The Golden Gophers survived numerous scares in their first six games, all of which they were favored at home. Heading to Champaign, Ill., for their first Big Ten battle against a bigger, faster Illinois team would be a true litmus test. The result: A non-competitive effort that unveiled a handful of alarming deficiencies. It wasn’t a mystery that the Gophers might struggle against elite competition with such a new-look team that had looked disjointed in the non-conference season, but the depth of their issues may be more glaring than fans imagined. No. 13 Illinois won 92-65 and led by as many as 36 late in the second half.
“We weren’t great all around,” head coach Richard Pitino said in summary.
Handling the otherworldly strength of Kofi Cockburn was the A-topic for the Gophers coming in, but they failed that test. Center Liam Robbins logged his second foul at 16:28 of the first half, which set the table for Cockburn’s 33-point, 13-rebound night. Minnesota built an 18-10 lead early in the game but then went into freefall. Illinois outscored them 30-7 over the next 12 minutes as the Gophers went ice cold and Cockburn scored the majority of his 16 first-half points. Robbins wasn’t able to stick around long in the second half either, fouling out after just 16 minutes played.
Robbins has shown a fouling proclivity early in the season that could prove to be a hindrance against Big Ten big men, and Pitino said after the game he’ll need to work on his technique. It certainly put the Gophers behind the 8-ball against Illinois, who outscored the Gophers 48-14 in the paint. Cockburn bullied the likes of Jarvis Omersa, Eric Curry or whoever had the misfortune of switching onto him in the post. Not only that, the Gophers largely avoided setting foot in the paint in the first half, settling for four makes out of 14 three-point shots and a series of floaters and runners that clanked off the rim.
“We were still getting to the rim, just not finishing,” said point guard Marcus Carr, who finished with a team-high 16 points. “Then we were taking a bunch of outside shots that were allowing them to get out on the break and stuff like that.”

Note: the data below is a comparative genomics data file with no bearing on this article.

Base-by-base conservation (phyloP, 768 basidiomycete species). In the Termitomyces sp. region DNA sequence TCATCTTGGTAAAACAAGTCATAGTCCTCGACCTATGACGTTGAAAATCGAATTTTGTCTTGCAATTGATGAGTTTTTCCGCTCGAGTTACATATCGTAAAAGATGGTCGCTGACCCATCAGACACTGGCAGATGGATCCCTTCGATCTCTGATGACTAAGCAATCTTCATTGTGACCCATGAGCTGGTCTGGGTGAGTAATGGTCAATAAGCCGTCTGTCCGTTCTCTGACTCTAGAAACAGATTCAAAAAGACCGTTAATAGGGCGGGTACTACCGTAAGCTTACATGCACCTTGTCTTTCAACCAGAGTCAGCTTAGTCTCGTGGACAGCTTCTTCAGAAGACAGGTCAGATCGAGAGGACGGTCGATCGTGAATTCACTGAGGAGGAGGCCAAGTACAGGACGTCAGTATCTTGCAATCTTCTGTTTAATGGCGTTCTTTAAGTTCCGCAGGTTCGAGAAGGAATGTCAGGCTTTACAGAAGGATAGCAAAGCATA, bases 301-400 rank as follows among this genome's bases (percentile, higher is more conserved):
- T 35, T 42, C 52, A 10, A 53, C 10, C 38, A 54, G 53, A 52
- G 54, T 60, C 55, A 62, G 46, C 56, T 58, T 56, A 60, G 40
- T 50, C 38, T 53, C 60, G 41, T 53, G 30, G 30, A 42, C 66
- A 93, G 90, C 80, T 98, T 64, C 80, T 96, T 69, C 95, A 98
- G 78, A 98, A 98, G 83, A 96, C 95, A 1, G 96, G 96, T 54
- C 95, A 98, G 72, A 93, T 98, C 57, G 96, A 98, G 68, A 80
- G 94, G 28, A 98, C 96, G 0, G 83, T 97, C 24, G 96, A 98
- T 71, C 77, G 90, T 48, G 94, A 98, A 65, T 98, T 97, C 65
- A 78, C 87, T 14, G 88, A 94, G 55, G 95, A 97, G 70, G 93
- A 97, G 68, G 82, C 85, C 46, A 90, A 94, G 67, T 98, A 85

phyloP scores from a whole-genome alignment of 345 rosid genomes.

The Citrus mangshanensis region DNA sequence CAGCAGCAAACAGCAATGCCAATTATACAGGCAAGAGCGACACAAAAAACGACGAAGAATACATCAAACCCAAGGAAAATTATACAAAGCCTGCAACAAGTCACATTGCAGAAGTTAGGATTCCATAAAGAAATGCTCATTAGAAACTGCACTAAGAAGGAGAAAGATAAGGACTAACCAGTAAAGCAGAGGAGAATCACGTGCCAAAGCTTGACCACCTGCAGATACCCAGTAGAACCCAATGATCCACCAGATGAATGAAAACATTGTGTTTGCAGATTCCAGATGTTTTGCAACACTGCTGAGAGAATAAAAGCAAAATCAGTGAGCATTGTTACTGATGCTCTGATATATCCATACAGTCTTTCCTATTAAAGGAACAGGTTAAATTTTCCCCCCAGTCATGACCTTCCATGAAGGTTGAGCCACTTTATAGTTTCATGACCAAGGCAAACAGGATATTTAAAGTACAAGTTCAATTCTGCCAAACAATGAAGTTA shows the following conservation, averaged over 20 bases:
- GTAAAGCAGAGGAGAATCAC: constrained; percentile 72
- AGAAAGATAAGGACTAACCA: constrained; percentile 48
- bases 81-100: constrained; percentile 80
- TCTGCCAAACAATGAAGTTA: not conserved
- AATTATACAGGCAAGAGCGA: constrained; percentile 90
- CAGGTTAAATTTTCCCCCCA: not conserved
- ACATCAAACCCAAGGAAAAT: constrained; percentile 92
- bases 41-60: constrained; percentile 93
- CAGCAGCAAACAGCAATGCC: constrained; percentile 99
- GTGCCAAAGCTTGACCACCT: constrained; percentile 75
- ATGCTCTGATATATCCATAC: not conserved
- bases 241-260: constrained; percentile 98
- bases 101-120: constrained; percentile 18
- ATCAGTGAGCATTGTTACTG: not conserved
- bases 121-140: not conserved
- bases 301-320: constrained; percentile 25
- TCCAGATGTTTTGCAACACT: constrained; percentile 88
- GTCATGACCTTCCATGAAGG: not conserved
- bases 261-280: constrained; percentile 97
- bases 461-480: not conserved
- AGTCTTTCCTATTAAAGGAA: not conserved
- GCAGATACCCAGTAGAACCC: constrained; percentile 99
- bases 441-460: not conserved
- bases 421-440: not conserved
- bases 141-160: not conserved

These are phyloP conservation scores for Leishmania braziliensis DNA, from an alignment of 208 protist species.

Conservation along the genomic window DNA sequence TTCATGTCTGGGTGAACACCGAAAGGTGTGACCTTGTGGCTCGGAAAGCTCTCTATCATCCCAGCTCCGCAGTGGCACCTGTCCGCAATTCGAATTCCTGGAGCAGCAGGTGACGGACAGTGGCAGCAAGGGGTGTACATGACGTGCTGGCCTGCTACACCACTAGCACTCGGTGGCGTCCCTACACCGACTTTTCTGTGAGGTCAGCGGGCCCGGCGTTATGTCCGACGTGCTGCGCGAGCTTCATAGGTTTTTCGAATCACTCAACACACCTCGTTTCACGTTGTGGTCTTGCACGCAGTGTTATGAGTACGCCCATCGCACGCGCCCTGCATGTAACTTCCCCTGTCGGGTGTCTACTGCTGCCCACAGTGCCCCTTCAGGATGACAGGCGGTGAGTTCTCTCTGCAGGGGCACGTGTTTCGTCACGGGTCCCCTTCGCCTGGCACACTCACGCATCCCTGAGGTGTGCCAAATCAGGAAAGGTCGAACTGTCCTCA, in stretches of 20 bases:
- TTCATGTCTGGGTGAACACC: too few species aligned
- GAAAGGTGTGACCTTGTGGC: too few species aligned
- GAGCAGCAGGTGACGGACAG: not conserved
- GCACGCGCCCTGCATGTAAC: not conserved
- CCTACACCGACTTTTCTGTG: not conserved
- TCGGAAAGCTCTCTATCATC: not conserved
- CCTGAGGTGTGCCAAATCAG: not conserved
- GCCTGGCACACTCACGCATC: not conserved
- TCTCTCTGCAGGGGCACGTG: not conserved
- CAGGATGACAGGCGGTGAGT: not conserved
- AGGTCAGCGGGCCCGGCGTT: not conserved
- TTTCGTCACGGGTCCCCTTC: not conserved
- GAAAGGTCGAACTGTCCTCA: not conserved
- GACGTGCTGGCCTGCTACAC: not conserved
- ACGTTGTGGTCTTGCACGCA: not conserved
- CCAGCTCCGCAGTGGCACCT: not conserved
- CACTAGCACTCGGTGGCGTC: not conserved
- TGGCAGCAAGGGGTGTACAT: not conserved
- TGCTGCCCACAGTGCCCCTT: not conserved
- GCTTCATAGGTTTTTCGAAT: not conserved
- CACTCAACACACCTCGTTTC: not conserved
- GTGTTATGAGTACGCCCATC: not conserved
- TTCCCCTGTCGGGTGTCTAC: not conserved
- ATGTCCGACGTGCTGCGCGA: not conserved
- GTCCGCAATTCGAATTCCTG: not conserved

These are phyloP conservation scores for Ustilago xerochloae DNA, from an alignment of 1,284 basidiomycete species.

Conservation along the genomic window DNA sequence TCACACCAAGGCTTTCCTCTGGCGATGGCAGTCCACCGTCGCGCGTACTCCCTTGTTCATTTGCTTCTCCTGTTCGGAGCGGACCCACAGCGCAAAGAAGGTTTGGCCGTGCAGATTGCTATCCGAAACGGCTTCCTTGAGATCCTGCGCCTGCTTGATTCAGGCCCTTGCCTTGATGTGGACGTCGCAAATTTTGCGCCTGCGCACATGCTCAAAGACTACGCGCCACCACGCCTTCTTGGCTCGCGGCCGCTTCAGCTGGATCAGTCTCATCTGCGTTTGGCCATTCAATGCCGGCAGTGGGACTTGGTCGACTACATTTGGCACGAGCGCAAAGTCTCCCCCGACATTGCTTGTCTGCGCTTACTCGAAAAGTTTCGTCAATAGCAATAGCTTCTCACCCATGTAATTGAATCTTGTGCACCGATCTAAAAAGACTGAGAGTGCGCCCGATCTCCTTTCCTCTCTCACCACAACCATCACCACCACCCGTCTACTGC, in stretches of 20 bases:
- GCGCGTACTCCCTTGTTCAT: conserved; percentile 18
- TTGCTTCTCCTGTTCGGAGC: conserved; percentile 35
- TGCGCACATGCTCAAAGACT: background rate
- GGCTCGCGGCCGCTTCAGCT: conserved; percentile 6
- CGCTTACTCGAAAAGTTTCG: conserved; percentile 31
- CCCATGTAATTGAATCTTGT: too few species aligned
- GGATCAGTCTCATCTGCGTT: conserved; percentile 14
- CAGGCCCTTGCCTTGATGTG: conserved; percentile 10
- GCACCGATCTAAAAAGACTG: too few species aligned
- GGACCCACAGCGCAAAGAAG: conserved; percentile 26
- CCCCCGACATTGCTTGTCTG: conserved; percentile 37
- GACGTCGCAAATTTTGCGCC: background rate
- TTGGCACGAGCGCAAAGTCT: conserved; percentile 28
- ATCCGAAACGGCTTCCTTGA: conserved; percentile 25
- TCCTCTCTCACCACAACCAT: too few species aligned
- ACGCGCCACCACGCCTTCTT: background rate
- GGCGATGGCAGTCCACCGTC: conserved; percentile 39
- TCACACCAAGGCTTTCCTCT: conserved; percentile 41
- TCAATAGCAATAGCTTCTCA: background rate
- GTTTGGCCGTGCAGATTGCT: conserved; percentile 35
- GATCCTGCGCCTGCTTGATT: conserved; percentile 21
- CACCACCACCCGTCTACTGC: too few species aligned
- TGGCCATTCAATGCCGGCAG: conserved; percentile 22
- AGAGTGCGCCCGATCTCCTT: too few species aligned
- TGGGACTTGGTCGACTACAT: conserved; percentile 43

Choosing not to challenge Cockburn much down low kept the Illini big man fresh and out of foul trouble. It also put the onus on the Gophers to hit 3s, which they’ve struggled to do for several years. They entered the game 255th in the nation from beyond the arc (29.2%) and will likely drop after finishing 7-of-28. Gabe Kalscheur‘s shooting slump continued, and Both Gach had his most ineffective performance of the year, missing all nine of his field goals.
With Robbins on the bench, Kalscheur and Gach off-kilter and Carr getting repelled around the paint, Minnesota had no scoring threats. Their 27.5% shooting percentage for the game was their second-lowest mark since Basketball-Reference began tracking game-by-game data in 2010.
“We can’t rely all on three-point shots all the time,” Pitino said. “We’ve got to continue to get to the foul line, which I thought we did a decent job of, but we missed 12 of them.”
The Gophers were supposed to be a better offensive team than a year ago, but they are unbalanced when Robbins doesn’t make an impact. Curry, Omersa and Brandon Johnson are all fine players, but not even collectively do they appear able to replace the presence Minnesota lost when Daniel Oturu went to the NBA. And Robbins is still getting his bearings in the Big Ten against players like Cockburn, who is fiercer than any competition Robbins faced in the Missouri Valley last year.
Likewise, when Carr slows down, so do the Gophers. His 3-for-13 night resembled several of his performances from 2019-20 — high volume, low efficiency. He also has the ability to create in transition, but the Gophers scarcely had a fast-break opportunity, getting outscored 23-4 in transition.
Certain players were supposed to step up this year so Carr wasn’t alone as a scorer. Kalscheur was supposed to rediscover his freshman form, Tre Williams and Isaiah Ihnen were supposed to become valuable bench pieces, and Brandon Johnson was supposed to be the steadying grad transfer. Thus far, we haven’t seen those impacts.
Perhaps more alarmingly, the Gophers lacked the bluster to fight back in the second half as the Illini whooped it up on the bench in front of an audience of zero. Minnesota has an older team now, but age doesn’t always equal leadership. The Gophers needed more from their elder players Tuesday night, but instead they got overpowered and outclassed.
“It’s not really a confidence thing,” said Carr. “Sometimes when you’re on the road stuff doesn’t go your way.”